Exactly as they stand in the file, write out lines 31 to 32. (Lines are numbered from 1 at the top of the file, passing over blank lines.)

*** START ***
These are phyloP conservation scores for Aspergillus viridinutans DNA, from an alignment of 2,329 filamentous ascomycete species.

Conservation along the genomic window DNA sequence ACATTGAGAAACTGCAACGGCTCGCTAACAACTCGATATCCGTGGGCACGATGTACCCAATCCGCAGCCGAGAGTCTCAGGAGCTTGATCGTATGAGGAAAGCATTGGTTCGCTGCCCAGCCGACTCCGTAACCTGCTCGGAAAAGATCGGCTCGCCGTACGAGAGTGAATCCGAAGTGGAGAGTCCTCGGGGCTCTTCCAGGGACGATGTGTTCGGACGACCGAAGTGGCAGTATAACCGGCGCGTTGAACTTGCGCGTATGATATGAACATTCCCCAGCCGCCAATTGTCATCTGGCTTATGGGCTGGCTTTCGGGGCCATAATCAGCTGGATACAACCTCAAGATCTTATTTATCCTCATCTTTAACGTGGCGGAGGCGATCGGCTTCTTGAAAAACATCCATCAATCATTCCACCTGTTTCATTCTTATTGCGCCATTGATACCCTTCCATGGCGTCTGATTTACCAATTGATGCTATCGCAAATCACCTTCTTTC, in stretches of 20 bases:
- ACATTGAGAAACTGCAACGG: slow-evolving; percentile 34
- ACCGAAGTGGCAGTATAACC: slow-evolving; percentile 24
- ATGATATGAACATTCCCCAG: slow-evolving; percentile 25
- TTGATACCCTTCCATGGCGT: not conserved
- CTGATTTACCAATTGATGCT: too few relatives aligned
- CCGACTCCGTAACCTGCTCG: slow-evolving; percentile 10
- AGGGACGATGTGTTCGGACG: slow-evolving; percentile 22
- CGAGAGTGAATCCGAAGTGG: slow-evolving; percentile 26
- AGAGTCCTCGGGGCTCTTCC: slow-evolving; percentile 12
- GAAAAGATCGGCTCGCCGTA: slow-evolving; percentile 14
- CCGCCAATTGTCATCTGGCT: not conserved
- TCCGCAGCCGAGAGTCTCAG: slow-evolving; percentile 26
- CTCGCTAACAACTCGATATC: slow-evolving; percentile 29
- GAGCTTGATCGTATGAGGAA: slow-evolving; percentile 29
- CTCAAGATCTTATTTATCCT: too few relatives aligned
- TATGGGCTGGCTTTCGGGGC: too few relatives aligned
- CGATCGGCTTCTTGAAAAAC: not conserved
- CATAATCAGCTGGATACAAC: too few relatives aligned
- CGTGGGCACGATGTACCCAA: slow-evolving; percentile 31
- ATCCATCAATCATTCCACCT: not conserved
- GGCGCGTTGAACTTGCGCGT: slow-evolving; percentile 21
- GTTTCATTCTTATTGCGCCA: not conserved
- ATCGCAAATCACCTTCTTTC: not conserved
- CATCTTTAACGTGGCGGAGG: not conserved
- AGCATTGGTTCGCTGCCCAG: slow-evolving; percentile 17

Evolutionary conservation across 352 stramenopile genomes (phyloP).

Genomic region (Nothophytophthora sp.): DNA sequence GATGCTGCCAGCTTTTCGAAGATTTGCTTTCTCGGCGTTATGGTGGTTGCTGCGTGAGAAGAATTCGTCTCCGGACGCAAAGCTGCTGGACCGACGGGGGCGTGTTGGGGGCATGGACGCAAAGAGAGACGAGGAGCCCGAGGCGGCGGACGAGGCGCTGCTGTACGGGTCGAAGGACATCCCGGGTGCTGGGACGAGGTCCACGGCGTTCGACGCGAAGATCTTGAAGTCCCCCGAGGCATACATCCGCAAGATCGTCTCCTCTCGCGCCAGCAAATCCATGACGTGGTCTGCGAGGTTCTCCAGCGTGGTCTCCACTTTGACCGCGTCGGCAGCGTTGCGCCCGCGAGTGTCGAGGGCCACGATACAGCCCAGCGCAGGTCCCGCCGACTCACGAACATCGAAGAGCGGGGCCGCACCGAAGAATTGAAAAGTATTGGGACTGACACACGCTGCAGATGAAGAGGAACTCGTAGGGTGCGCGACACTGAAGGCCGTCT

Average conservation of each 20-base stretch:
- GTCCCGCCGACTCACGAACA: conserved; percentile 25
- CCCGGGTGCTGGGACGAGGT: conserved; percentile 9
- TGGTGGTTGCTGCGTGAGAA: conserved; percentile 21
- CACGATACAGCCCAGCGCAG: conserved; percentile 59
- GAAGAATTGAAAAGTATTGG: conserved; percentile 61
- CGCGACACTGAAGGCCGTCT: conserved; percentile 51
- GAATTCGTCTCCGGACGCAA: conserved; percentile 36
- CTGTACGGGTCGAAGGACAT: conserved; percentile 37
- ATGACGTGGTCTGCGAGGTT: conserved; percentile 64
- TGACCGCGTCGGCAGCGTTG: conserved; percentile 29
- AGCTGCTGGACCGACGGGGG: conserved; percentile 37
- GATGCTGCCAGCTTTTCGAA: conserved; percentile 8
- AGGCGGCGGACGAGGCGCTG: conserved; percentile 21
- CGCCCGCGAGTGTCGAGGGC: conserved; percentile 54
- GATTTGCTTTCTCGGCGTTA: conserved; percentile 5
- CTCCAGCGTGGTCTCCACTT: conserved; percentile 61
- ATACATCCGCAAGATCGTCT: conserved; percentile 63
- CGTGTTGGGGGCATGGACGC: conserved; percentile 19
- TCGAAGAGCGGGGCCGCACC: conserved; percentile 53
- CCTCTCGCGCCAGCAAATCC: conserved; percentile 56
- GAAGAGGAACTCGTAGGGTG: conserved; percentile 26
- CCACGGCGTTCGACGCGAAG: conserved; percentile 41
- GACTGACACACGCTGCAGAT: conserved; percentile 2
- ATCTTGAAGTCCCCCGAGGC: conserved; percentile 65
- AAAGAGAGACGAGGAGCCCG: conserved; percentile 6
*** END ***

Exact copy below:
- GTCCCGCCGACTCACGAACA: conserved; percentile 25
- CCCGGGTGCTGGGACGAGGT: conserved; percentile 9